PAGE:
In my opinion, these attributes can be helpful as well as harmful to an impressionable child athlete. Teammates that seem “stronger and better” can create a poor self-image within a young athlete who doesn’t feel he or she fits the physical criteria that coaches are looking for. Devastating effects can result from forcing the body to achieve optimal appearance. Athletes may increase weight and mass by overeating to try and reach desired outcomes while unknowingly putting their selves at risk. “When a person overeats, the food the body can’t immediately use gets stored as fat” (Gavin, 2011, p. ). Other types of athletes may try crash diets to lose weight for sports like wrestling, gymnastics, swimming and dance. This behavior leads to “less strength and endurance and poor mental concentration” (Gavin, 2011, p. 2). It is easy to buckle under the pressures of sports, but an emphasis on positive self talk and giving pats on the back for a job well done go a long way in a child. Reminding a child that it is just a game and everyone gets hurt and feels pain can bring feelings of lowered self-confidence into perspective.
When the media splashes drug use and misconduct of famous athletes who children idolize in the news can create challenges for the child and the parent. It may help to explain the hard realities of the pressures to performance to a child by instilling simple values that shape their existence. In my opinion, simple values will give them a firm footing in life and a level head when they are faced with challenging life decisions. The list of questions concerning nutritious foods and sports pressures are endless.
The known facts about micro- and macro-nutrients help tremendously when it comes to preparing snacks for young athletes and their sporting events. Fast-food choices can now be made without ruining the waistline from meals that contain excess calories and fat, therefore giving relief to busy parents of young athletes. Overeating and under eating are becoming a higher priority among doctors, dietitians and parents. As the pressure to perform is increasing, the need to educate young athletes and their parents on proper nutrition is paramount.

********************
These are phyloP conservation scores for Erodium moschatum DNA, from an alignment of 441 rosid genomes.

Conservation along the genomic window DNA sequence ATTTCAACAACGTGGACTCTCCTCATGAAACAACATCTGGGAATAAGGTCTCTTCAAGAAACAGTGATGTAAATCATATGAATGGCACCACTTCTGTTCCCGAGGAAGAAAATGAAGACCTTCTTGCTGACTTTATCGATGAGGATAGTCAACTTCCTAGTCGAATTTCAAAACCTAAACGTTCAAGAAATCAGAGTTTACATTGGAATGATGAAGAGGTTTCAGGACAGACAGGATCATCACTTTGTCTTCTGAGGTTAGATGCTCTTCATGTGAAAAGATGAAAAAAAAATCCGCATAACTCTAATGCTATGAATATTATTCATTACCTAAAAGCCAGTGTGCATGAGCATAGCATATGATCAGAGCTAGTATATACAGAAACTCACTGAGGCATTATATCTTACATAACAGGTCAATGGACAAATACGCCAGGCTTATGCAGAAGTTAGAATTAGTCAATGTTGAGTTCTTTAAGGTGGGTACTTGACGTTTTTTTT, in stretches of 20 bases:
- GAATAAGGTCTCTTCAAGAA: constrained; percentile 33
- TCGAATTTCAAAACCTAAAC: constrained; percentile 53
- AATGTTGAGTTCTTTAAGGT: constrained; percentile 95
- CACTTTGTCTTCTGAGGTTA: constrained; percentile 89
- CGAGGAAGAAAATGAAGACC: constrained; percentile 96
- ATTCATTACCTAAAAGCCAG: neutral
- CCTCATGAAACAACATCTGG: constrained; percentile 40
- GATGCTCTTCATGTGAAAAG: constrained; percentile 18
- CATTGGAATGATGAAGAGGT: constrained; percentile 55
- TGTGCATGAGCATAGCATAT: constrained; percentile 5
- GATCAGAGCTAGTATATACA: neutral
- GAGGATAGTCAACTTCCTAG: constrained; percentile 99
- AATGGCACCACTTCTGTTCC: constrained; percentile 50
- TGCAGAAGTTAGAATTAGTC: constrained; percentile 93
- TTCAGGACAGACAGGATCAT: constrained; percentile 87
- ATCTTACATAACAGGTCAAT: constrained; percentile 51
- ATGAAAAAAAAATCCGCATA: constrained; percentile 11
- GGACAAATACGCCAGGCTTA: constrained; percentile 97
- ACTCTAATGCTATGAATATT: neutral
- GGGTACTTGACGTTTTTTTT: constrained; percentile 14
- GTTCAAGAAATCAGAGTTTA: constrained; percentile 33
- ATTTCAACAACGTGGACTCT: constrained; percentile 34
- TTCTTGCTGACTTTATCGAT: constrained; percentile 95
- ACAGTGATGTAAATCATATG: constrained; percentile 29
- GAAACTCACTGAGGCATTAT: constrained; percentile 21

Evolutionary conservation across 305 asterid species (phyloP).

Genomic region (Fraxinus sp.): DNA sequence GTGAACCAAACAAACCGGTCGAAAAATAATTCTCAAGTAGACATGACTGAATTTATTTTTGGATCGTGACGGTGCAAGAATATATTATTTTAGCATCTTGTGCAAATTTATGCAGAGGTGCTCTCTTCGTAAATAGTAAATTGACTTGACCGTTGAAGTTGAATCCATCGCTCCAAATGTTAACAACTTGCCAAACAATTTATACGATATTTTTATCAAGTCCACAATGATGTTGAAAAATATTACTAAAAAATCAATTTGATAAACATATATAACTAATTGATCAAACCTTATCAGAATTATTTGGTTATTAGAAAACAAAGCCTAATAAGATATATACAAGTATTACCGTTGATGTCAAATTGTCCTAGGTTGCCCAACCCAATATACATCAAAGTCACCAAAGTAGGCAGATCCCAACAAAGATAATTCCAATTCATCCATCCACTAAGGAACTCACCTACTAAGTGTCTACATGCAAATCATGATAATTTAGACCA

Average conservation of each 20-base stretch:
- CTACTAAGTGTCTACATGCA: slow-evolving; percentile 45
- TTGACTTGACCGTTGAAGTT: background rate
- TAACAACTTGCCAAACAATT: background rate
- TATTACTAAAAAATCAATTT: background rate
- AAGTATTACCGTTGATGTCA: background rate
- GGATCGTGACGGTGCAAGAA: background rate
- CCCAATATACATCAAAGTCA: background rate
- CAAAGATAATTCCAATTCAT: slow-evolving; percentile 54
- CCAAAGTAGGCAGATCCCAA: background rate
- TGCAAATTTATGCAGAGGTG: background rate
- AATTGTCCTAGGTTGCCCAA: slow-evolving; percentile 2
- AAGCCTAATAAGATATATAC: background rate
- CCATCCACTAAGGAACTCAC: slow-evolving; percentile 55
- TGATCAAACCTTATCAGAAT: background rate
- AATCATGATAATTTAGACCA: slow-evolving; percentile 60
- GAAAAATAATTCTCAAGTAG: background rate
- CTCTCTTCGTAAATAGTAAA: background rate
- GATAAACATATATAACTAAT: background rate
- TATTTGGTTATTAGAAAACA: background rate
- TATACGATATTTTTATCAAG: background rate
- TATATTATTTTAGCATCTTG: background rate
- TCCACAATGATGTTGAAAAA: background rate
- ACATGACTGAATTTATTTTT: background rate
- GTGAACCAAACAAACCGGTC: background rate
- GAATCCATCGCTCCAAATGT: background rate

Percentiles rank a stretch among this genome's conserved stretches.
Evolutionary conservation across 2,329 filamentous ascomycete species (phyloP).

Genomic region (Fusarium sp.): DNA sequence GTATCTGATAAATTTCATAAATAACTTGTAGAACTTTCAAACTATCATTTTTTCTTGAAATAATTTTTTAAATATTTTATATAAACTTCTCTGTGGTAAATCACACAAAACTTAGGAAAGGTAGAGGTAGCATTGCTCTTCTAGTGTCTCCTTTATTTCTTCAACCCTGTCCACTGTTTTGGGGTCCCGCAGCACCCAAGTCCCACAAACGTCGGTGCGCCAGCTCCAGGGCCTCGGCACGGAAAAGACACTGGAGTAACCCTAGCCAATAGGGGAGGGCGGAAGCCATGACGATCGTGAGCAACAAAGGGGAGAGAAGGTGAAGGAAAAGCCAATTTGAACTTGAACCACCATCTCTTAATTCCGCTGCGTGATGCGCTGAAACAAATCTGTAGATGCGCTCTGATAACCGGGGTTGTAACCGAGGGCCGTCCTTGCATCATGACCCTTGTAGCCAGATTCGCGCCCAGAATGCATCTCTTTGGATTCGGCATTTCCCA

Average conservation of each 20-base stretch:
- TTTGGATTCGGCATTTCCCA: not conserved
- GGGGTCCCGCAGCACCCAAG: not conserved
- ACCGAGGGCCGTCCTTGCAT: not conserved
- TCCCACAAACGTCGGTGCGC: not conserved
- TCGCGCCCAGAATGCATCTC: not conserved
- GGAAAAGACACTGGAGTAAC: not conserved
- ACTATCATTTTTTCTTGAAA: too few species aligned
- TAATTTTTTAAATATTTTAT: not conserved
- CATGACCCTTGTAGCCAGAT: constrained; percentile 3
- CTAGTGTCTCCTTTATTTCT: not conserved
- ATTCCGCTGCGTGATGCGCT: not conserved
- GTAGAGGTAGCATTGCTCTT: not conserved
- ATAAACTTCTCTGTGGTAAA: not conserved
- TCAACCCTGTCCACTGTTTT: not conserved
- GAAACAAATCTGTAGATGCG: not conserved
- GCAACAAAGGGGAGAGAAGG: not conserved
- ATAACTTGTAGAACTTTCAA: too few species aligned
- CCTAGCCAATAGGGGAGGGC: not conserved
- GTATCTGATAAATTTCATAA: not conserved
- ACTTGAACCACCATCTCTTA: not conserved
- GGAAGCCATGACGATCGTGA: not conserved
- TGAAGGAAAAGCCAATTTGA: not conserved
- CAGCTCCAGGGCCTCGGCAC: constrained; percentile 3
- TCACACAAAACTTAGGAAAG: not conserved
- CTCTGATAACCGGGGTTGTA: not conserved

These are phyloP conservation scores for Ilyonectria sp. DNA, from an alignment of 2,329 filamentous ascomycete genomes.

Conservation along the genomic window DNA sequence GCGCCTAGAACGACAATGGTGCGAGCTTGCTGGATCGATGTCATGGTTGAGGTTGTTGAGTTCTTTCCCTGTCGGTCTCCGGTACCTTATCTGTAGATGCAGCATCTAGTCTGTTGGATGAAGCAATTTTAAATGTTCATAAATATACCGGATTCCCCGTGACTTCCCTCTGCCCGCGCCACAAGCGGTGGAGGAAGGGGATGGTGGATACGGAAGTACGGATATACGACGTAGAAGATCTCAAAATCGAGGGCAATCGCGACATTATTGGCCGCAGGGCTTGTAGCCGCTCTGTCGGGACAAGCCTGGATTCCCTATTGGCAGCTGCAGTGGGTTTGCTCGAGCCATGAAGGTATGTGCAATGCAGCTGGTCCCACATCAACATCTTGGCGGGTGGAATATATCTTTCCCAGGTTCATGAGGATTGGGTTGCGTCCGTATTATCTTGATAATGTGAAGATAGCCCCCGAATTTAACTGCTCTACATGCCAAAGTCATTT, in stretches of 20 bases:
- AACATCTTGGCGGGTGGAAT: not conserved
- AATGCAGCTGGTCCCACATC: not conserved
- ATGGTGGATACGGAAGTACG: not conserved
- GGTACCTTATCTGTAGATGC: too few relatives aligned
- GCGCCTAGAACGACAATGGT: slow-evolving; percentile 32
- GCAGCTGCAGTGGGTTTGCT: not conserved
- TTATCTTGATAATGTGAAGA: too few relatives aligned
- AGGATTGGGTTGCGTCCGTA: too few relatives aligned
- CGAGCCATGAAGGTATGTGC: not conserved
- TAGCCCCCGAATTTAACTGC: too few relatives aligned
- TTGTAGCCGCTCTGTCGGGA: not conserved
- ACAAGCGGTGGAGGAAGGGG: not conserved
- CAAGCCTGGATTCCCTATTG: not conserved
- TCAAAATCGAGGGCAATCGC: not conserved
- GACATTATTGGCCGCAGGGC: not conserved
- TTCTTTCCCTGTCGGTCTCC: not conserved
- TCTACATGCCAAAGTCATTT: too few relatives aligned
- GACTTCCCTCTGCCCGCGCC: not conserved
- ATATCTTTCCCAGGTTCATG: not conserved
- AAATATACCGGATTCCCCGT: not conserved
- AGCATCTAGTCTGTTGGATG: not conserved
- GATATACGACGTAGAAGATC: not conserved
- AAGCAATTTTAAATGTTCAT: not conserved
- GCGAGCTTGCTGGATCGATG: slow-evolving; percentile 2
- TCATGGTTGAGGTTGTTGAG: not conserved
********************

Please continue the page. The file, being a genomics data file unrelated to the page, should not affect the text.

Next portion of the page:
The parent’s ability to obtain accurate information about nutrition from trusted bloggers, doctors, and dietitians can make the process of raising healthy young athletes much easier. References Baylor College of Medicine (2004, November 4). Proper nutrition should be part of training young athletes. Retrieved from Baylor College of Medicine, Houston, USDA/ARS Children’s Nutrition Research Center website: http://www. bcm. edu/cnrc/consumer/archives/athletes. htm Carmen 5, CafeMom user (2011, October 11). Articles & Advice [Supplemental material]. Healthier Fast Food Options.
Retrieved from http://www. gatorade. com Collins, K. (2007, May 25). Nutrition Notes [Supplemental material]. Fuel your young athlete for peak performance. Timing, size and type of meals matter—so do fluids. Retrieved from http://www. msnbc. msn. com Gavin, M. L. (2011, November). Feeding Your Child Athlete. Retrieved from The Nemours Foundation, Kids Health website: http://www. kidshealth. org/parent/nutrition_center/dietary_needs/feed_child_athlete. html# Nisevich, P. M. (2008, March). Sports Nutrition for Young Athletes: Vital to Victory. Today’s Dietitian, 10, no. 3, 44. Retrieved from